Using A Microsite Marketing Strategy To Beat The Competition


John Convery
John Convery

In my last column, I focused on the power of online video in a solution provider's overall marketing strategy. This month, I examine a second vehicle to include in your marketing strategy: microsites.

Microsites associate solution provider partners more tightly with the vendor solutions they offer and implement for their client base. By definition, microsites are websites that are co-branded (typically with a major IT vendor and partner) and limited in focus compared to broader company sites.

Their major advantage is that solution providers can give highly concentrated messages about the value of their specific vendor-based solution, along with examples of success. This approach sets solution providers apart from their competition.

The microsite, a joint effort for the partner and its vendor, creates a solution brand featuring the exclusive products and services you provide. Prospects will be impressed by the strong partnership and get a more powerful message about the benefits you offer as well as exposure to the success of your solution as experienced by other customers.

Such a microsite lives within your main company website and offers your customers, prospects and sales professionals a co-branded, detailed representation of the value proposition and solutions offered. For example, I built this microsite for a solution provider and Hewlett-Packard partner.

With such a co-branded presence, a microsite allows people to better understand your unique value with a given type of solution. It serves as a resource for directing new customers and prospects to gain an exclusive view of the vendor/partner alliance, and in many cases helps your sales professional drive awareness and growth into new markets or in a more powerful way than that of the competition.

A microsite is a tailor-made, customized site that features a wealth of information about specific products and services of the vendor and partner. They can contain important information, such as promotion of new products, company news, case studies, white papers, unique offerings or specials, video and much more. The focus must always be limited to the vendor solution at hand, but the wealth of current information you can swap out or add is very compelling for the customer.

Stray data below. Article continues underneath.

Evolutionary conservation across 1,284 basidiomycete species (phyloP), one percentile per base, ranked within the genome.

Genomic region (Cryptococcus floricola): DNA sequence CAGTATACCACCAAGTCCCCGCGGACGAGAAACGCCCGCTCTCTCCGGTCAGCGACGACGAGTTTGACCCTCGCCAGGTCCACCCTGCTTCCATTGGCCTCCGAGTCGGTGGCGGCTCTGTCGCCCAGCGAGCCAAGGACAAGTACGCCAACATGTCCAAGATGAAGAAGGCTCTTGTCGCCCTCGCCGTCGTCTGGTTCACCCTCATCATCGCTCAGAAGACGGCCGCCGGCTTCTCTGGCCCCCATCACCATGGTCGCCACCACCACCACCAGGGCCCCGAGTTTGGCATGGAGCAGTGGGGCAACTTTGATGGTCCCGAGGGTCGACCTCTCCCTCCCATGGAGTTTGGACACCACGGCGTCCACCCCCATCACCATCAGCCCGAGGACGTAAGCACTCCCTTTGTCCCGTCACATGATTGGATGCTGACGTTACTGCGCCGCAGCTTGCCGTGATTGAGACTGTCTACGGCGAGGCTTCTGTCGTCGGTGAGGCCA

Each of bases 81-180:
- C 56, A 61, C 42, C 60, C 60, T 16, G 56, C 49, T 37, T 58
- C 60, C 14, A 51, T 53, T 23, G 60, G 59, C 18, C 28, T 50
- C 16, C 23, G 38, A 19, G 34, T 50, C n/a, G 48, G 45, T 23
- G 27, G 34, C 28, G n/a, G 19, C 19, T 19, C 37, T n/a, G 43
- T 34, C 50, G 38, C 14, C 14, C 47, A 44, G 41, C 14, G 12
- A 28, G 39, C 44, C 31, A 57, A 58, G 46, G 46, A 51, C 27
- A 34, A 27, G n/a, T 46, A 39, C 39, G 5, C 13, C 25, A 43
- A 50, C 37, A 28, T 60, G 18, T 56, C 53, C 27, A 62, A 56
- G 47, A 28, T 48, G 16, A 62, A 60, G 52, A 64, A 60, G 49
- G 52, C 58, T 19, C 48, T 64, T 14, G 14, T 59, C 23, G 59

The big bonus: Major vendors can participate with funding, team effort and media resources to help build such a site. It's a cooperative effort so its typically co-funded. In addition, vendors are very interested in building new partner relationships and new ideas for driving incremental growth. You don't have to be a large solution provider to win a vendor for a microsite; vendors are receptive to partners of all sizes and vertical focuses, whether that's healthcare, public sector or enterprise.

Keep this in mind the next time you're challenged to "step up the sales motion." Recommend a microsite for your hottest new solution and push and seek funding as well as media and partner support through marketing or initiative-based development funds. It's a great way to drive incremental sales and grow your partnership.

John Convery is president and CEO of Seattle-based John Convery Consulting. In addition, he is a member of the HP (NYSE:HPQ) enterprise server, storage and networking advisory council, and serves on the UBM/CRN XChange and Best of Breed (BoB) advisory boards. He previously was executive vice president of vendor relations and marketing for Denali Advanced Integration.

PUBLISHED JUNE 3, 2013